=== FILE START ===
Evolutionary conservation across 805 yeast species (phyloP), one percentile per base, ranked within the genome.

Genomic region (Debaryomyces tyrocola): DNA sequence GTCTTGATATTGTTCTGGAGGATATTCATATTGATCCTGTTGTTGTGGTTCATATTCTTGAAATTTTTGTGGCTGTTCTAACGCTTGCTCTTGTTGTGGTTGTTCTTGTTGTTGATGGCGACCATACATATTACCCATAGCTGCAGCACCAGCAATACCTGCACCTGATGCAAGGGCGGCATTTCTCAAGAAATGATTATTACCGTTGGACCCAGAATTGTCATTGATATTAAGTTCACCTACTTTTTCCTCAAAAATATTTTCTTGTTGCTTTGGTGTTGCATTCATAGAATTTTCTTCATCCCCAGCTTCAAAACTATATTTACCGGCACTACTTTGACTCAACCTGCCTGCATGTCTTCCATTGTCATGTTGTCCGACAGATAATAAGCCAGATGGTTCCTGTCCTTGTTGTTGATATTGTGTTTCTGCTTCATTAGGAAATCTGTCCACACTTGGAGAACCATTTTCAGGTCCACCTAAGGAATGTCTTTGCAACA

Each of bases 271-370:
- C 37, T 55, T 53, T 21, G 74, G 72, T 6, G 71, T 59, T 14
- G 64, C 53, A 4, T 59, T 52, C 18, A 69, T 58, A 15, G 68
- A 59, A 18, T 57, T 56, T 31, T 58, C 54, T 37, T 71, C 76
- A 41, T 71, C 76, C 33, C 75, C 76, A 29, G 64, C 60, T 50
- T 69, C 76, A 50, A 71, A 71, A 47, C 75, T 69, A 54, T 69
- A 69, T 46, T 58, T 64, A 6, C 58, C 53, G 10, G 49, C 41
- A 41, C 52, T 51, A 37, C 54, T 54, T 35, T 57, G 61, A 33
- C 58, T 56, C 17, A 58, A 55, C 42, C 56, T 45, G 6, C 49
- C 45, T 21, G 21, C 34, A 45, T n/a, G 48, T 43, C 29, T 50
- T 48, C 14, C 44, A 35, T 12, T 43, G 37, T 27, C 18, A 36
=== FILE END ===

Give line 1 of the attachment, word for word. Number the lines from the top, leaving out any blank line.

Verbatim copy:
Evolutionary conservation across 805 yeast species (phyloP), one percentile per base, ranked within the genome.